Tim Mak

Mark Zuckerberg left Capitol Hill last week with his primary mission complete.

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As the Trump administration evaluates potential military operations against Syria, the White House has declined to explain why it believes it has the legal authority to conduct them without authorization from Congress.

But the White House does have a secret seven-page memo that may make the case.

The National Rifle Association has accepted contributions from about 23 Russians, or Americans living in Russia, since 2015, the gun rights group acknowledged to Congress.

The NRA said in a letter to Sen. Ron Wyden, D-Ore., unveiled on Wednesday, that the sum it received from those people was just over $2,500 and most of that was "routine payments" for membership dues or magazine subscriptions.

The National Rifle Association may have accepted more contributions from Russian donors than it first acknowledged, new documents show.

A Russian citizen who works for a U.S.-sanctioned arms manufacturer was arrested earlier this year when he tried to board a flight from Los Angeles to Moscow carrying a rifle scope — one authorities say requires an export license.

Soon, we might not be able to believe our own ears.

New technologies for creating faked audio are evolving quickly in the era of active information campaigns and their use of "fake news."

This has serious repercussions for politics: Influence-mongers could create fake clips of politicians to undermine them — or politicians could deny they said things they were really recorded saying, calling it fake audio.

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MARY LOUISE KELLY, HOST:

Amid all the talk of fake news, the technologies to create fake audio and video are quickly evolving. NPR's Tim Mak has been looking into this, and he brings us this report of how these technologies could impact our politics.

The National Rifle Association acknowledged that it accepts foreign donations but says it does not use them for election work — even as federal investigators look into the role the NRA might have played in Russia's attack on the 2016 election.

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The Russia investigation has shown few signs of having an impact in this year's congressional elections, but there's a House race in Orange County, Calif., where Vladimir Putin looms large.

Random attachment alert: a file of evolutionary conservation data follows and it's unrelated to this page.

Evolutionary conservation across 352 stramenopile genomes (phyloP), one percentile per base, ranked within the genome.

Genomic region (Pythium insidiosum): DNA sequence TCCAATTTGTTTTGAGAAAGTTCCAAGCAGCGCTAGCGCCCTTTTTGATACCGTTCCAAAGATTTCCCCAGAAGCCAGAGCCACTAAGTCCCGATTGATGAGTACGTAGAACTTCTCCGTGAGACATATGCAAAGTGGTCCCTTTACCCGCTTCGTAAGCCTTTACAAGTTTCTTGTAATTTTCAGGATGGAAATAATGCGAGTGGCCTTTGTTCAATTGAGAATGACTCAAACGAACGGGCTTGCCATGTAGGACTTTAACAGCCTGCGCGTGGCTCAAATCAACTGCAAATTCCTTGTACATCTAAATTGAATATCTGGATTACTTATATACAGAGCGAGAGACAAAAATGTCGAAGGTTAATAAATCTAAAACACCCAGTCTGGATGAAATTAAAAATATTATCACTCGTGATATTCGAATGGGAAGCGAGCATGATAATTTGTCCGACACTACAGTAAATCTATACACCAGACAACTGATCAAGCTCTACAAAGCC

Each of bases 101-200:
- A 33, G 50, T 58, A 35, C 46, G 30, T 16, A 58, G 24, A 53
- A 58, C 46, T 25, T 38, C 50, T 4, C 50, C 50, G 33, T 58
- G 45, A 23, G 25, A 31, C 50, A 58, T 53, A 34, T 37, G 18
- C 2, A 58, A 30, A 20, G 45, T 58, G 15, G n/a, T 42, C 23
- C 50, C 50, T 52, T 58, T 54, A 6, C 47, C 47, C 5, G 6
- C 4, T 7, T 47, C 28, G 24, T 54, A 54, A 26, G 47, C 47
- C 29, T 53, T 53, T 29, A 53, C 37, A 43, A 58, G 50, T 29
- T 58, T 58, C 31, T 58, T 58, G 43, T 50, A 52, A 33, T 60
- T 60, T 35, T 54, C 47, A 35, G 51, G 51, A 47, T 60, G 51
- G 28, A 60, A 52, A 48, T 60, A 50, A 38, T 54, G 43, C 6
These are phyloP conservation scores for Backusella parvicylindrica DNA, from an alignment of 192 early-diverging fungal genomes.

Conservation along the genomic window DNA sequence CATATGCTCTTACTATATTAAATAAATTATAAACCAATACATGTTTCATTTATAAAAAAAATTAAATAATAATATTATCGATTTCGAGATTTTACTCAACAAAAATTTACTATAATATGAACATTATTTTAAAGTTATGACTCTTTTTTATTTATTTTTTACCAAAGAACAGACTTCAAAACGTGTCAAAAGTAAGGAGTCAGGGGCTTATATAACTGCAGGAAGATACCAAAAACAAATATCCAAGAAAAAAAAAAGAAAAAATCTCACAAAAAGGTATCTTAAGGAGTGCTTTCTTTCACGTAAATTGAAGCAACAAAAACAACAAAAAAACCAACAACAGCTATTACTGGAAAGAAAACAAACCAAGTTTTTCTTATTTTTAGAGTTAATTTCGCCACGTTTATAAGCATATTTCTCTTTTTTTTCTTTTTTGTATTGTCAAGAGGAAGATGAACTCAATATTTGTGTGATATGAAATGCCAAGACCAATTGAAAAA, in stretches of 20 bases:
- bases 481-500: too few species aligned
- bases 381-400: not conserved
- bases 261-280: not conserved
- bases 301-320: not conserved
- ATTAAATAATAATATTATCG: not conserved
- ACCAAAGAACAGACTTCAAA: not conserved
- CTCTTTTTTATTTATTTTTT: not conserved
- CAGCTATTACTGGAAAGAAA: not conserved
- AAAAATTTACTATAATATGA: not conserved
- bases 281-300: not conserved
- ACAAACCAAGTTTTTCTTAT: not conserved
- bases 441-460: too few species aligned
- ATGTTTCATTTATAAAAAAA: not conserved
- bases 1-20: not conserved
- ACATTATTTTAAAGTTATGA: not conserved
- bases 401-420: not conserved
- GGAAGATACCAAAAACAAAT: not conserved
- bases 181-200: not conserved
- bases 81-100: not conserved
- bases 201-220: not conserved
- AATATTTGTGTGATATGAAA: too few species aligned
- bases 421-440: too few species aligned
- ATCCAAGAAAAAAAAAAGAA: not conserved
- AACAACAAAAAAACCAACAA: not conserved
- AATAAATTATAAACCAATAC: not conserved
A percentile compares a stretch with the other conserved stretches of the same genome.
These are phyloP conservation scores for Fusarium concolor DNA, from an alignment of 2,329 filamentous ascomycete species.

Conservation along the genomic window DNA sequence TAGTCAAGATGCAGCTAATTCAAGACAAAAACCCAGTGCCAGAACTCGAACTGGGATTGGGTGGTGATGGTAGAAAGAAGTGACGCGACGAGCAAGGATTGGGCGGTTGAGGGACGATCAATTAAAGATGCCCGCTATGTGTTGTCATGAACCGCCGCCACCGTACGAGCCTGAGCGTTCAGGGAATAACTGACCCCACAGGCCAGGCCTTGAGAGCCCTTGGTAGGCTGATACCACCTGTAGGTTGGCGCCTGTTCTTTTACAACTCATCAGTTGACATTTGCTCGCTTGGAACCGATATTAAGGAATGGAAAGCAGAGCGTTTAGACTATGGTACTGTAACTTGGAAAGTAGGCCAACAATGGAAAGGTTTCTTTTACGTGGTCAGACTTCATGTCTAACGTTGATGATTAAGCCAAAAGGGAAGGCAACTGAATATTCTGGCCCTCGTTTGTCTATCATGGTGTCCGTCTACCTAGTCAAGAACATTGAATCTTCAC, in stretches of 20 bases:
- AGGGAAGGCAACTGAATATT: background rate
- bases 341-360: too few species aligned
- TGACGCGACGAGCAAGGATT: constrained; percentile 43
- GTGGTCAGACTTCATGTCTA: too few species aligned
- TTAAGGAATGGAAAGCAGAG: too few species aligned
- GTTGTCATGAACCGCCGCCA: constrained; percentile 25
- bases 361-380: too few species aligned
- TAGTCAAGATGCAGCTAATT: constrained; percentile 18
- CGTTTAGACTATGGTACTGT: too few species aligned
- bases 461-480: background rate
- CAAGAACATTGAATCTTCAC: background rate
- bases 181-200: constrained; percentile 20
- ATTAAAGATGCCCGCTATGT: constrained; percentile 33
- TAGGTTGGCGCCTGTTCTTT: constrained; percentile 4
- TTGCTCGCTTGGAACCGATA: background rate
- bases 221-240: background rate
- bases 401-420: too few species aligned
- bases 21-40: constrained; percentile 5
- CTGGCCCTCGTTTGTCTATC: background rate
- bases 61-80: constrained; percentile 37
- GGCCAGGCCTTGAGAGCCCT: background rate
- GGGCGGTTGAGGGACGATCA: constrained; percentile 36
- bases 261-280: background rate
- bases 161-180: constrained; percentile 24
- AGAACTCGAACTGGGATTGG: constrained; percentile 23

In fact, the congressman running for re-election there says he once arm wrestled the Russian president.

Updated on March 6 at 11:45 a.m. ET

A former campaign aide to Donald Trump appears to have changed his mind and will not fight a subpoena he says he has received in the Russia investigation — after daring special counsel Robert Mueller to arrest him in multiple media appearances.

Sam Nunberg called reporters and TV news programs on Monday and said live that he'd gotten a grand jury subpoena as part of Mueller's investigation asking for communications with other people in the Trump orbit — but that he would not comply.

Rep. Dana Rohrabacher is facing numerous challengers from the right and the left over his warm embrace of all things Russia. NPR went to Rohrabacher's district to explore the political campaign in America where Russia looms largest.

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Updated at 10:25 p.m. ET

A prominent Kremlin-linked Russian politician has methodically cultivated ties with leaders of the National Rifle Association and documented efforts in real time over six years to leverage those connections and gain deeper access into American politics, NPR has learned.

Russian politician Alexander Torshin said his ties to the NRA provided him access to Donald Trump — and the opportunity to serve as a foreign election observer in the United States during the 2012 election.

President Trump has appointed digital strategist Brad Parscale to lead his 2020 re-election effort, his campaign announced Tuesday.

"Brad was essential in bringing a disciplined technology and data-driven approach to how the 2016 campaign was run," said senior White House official Jared Kushner, the president's son-in-law. "His leadership and expertise will be help build (sic) a best-in-class campaign."

The Trump campaign pledged its apparatus would not only prepare for the president's re-election, but also play a role in the 2018 midterm elections this year.

Outside a Trump campaign rally in West Palm Beach, Fla., there was a cage holding a person dressed up like Hillary Clinton in a prison uniform. In the outrageous state of the 2016 campaign, it wasn't altogether shocking to see someone at a Trump event staging the visual stunt, after the "lock her up!" chants that punctuated Trump rallies.

But it's now known that this moment was set up by Russians.

Secretary of State Rex Tillerson sounded an alarm this week: The Russians are already meddling in the 2018 midterm elections.

"The point is that if their intention is to interfere, they're going to find ways to do that," Tillerson told Fox News. "I think it's important we just continue to say to Russia, look, you think we don't see what you're doing. We do see it, and you need to stop."

Eight years ago, the Koch brothers' network spent millions to help boost the Tea Party wave.

In 2010, the right benefited from historical trends: Midterm elections are traditionally disastrous for the president's party. Close to a decade later, the wave is rolling back in.

"You're just going against the tide. You're going against history, which makes it a little tough," quipped network official Tim Phillips, president of the grassroots organization Americans For Prosperity.

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ARI SHAPIRO, HOST:

A liberal group is filing a complaint with the Federal Election Commission on Monday to demand an investigation into whether the National Rifle Association took contributions from Russians, which would be a violation of the law.